When my husband deployed for the first time, our son had just taken his first steps and celebrated his first birthday. Familiar with loss, but not of this kind, deployment dealt me a new overwhelm to navigate.
What do we military spouses do to get through a deployment? Make some fun countdowns they say.
I started with two glass vases placed on our fireplace mantle. On the left, over 270 plastic green army men filled the vase. On the right sat an empty vase which would become the holding place for the army men representing the days we “successfully” made it through.
Not long into the deployment, I happened upon a cute chalkboard countdown sign at a local craft fair, I snatched it up. I placed the long piece of wood on the mantle in between the two vases. Day by day we moved army men from one vase to the other, and every evening I updated the blanks on the wooden sign, “___ Days Left Until Daddy’s Home.”
I lived life as a countdown, impatiently waiting for the deployment to be over and my husband to return.
A few years ago, I threw that cute sign in the garbage.
It came to represent a mindset I could no longer afford to operate from. Waiting for the day when “things would get better,” a day that wasn’t even promised to come, kept me stuck and forgetting how to live.
I wanted my husband home and my family unit back under the same roof. I wanted out of the sleepless nights and single parenting and worry and loneliness. I just kept waiting for the “one day” in a way that had me wanting out of the “today.” The countdown mentality kindled a desperate discontent in my heart. I was missing out on my life waiting. And the thing I was waiting for, I knew had the very real possibility of not happening. I’d lived the reality of “things” not getting “better” before.
We all have a tendency to do this. We wait for life to get better, go better, feel better. We wait for the “one day.”
Right now we’re waiting for vaccines, for life to “return to normal,” for the job offer, for the day we’re reunited with a loved one, for the vacation, for the relief … You can name your own waiting here.
And what we hear in response around us is this message: “Just wait. Things will get better.”
But this is positivity without roots leading us to a place that won’t sustain us but further drains us and sweeps us away when the next stormy gust blows into our lives.
Yes, there is biblical hope that one day things will be better and all wrongs will be made right (to paraphrase C.S. Lewis referencing the promises of Revelation 21:4). However, the well-meaning encouragement to wait for things to get better in this way doesn’t usually have this truth at the center OR we see this truth becomes used as a means through which our current difficulties are bypassed. And I am as guilty as anyone of living this way and in saying these things.
Waiting for “better” is not wrong or bad, but on its own, it doesn’t help us wait, hope, or live well in our present circumstances. It can lead to passivity and all sorts of problematic risings in our hearts. This is what happened to me.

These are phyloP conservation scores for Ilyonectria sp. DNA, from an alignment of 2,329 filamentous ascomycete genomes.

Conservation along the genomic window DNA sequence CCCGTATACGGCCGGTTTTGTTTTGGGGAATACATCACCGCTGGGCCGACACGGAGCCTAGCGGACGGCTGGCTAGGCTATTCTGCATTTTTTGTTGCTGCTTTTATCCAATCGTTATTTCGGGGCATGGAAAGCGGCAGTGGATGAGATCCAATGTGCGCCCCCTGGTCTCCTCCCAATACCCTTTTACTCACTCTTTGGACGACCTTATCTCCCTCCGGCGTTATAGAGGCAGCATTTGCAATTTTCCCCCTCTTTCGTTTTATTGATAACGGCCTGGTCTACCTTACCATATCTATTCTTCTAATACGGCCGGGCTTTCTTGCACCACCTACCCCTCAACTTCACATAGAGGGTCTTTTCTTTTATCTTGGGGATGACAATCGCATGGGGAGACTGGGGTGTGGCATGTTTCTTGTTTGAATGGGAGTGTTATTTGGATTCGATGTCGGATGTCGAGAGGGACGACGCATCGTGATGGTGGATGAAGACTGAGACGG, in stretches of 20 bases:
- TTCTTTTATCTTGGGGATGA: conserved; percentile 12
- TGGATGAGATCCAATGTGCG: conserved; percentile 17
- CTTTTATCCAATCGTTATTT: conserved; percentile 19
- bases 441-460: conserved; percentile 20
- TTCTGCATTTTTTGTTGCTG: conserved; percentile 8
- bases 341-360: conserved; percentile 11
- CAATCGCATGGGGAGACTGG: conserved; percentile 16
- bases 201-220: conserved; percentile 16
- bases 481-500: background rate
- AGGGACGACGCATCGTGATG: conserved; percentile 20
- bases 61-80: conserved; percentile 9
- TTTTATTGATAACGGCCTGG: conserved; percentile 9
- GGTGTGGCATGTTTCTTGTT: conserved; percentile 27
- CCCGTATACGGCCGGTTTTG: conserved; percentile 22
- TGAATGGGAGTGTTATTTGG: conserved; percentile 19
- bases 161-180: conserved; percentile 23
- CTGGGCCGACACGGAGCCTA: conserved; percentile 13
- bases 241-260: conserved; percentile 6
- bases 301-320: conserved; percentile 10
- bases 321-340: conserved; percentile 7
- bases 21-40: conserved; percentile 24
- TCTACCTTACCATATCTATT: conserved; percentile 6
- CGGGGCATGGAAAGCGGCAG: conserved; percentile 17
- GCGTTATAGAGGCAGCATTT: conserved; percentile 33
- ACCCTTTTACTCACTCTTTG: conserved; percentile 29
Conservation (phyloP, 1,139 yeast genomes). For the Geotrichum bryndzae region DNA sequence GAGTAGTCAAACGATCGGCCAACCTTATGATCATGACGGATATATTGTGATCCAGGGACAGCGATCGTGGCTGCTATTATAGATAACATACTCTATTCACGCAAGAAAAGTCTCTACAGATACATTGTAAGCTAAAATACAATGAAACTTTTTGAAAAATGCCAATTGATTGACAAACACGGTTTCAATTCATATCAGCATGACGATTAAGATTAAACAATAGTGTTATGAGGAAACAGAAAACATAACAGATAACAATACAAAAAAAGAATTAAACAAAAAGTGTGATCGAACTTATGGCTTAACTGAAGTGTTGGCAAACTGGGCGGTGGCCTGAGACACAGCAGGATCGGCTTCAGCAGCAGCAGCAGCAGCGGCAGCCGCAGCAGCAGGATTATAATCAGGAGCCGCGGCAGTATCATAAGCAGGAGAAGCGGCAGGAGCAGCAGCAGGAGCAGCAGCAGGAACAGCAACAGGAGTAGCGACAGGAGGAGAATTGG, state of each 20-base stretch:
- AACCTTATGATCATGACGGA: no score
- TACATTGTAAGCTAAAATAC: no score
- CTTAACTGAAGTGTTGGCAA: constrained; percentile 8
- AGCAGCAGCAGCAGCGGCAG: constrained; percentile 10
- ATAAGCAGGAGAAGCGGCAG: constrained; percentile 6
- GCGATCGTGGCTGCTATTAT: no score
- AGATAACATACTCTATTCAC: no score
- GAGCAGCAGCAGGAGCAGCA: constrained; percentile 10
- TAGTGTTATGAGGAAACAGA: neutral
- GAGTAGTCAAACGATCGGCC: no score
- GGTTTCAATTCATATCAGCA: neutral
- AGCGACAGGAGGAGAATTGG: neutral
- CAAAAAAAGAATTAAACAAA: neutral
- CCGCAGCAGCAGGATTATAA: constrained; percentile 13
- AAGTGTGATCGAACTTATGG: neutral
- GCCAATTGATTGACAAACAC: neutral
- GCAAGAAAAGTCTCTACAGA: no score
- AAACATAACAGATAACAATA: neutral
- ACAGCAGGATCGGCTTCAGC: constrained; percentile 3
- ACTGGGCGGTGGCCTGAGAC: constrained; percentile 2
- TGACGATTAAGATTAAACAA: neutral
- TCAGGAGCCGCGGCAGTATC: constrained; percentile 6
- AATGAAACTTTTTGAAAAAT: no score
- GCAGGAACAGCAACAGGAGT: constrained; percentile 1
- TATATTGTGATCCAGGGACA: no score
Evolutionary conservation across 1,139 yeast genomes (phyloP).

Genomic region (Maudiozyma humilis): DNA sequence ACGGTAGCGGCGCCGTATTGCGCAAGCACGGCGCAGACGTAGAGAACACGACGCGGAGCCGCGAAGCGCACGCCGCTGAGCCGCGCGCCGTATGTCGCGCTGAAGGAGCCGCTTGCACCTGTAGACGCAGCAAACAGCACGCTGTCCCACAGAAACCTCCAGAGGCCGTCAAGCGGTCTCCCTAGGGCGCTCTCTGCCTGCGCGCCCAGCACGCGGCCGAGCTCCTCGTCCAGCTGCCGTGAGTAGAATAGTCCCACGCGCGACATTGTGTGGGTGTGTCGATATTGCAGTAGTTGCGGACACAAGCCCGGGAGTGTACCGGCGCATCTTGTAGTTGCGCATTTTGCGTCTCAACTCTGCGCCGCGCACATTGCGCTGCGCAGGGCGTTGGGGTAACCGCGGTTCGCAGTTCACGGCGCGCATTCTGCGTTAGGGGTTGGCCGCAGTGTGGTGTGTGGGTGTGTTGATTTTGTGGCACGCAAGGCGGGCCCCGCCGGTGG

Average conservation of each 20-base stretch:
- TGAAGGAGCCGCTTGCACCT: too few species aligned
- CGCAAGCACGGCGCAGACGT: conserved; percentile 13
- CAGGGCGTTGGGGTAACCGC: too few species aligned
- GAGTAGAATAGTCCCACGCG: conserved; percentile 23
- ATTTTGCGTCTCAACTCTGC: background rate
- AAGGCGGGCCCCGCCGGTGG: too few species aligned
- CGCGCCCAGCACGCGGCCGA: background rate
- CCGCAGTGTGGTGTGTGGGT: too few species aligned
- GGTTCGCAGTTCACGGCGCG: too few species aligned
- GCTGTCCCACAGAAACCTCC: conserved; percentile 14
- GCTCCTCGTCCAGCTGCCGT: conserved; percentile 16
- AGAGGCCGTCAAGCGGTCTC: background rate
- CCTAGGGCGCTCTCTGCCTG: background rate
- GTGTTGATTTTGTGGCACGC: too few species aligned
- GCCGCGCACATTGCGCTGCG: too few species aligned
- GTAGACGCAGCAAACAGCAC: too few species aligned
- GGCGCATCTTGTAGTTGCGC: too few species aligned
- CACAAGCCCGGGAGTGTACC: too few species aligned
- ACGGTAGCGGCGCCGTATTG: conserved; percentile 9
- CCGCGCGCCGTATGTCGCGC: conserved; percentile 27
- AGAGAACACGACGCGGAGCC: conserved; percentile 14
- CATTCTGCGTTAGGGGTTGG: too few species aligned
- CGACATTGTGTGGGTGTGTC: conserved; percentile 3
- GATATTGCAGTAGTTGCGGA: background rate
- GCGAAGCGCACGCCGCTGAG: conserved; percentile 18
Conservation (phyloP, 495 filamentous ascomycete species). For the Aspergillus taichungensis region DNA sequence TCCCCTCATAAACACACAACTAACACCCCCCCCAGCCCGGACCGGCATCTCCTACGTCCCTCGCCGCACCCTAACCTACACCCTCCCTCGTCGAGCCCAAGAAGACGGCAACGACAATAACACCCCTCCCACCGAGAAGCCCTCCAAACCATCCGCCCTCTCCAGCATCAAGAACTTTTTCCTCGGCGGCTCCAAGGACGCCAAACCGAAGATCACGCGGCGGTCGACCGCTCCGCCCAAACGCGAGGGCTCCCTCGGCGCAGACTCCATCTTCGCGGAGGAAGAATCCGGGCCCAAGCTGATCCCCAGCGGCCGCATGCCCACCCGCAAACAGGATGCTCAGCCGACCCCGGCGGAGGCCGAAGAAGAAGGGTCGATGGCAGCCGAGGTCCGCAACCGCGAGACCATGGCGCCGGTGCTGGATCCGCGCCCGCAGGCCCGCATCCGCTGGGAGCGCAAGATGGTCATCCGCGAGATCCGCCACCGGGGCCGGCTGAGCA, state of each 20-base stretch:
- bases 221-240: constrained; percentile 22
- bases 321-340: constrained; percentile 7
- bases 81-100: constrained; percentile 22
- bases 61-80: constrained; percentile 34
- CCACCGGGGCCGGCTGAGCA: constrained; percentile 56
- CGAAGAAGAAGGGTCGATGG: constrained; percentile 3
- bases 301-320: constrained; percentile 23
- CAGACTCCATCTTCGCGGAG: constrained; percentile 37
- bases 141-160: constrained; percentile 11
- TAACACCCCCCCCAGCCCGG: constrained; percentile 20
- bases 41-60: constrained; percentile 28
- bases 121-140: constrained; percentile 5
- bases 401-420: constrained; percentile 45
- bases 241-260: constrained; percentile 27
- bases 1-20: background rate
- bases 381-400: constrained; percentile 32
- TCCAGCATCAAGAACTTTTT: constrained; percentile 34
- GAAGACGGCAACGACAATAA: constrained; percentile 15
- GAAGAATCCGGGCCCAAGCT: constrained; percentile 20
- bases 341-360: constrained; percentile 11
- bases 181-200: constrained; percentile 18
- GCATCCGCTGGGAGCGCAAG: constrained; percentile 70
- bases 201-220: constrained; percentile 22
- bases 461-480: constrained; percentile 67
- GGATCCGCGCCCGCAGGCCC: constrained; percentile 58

There is living to be done in the waiting—whether we’re waiting on earthly or eternal things.
But so often we get stuck living or waiting, not doing knowing how to do both.
I needed to crawl out of the posture that had me pushing and wishing away my present circumstances and learn to embrace life as it was while also waiting in hope.
Throwing away the countdown sign was a visceral representation of me throwing away something hindering me from living the life God had given me.
We can embrace this day as it is. We can find life in the depression, in the anxiety, in the grief, in the longing. We don’t have to wait for daybreak to know the light is there. We can find life and light even in the dark moments because of the Spirit of light living in us.
Now don’t get me wrong, I have an Advent calendar hanging in my living room right now. My children and I move a small red heart made of felt each day as we prepare and anticipate celebrating the day Love came down for us. We are counting down the days, waiting for Christmas. This countdown is good for our hearts.
We can LIVE in ANTICIPATION.
We can LIVE and ANTICIPATE.
We need not wait idly or passively by for the thing we anticipate to happen and only then start our living.
We WAIT and LIVE.
We do both.
Let us be careful so as to not put our lives on hold in our waiting for the better, the answer, the relief, the thing.
Let us keep living. Here. Now. As we wait and hope in Him.
Questions for Reflection:
Do you find yourself waiting for things to get better and struggling to live in the now?
How can you show up right where you are right now–for the Lord, yourself, others?
How can you experience the Lord now? What can you do to draw near and notice?
How are you encountering the Lord?
How are you stewarding what you have?
How are you living in light of being loved right where you are?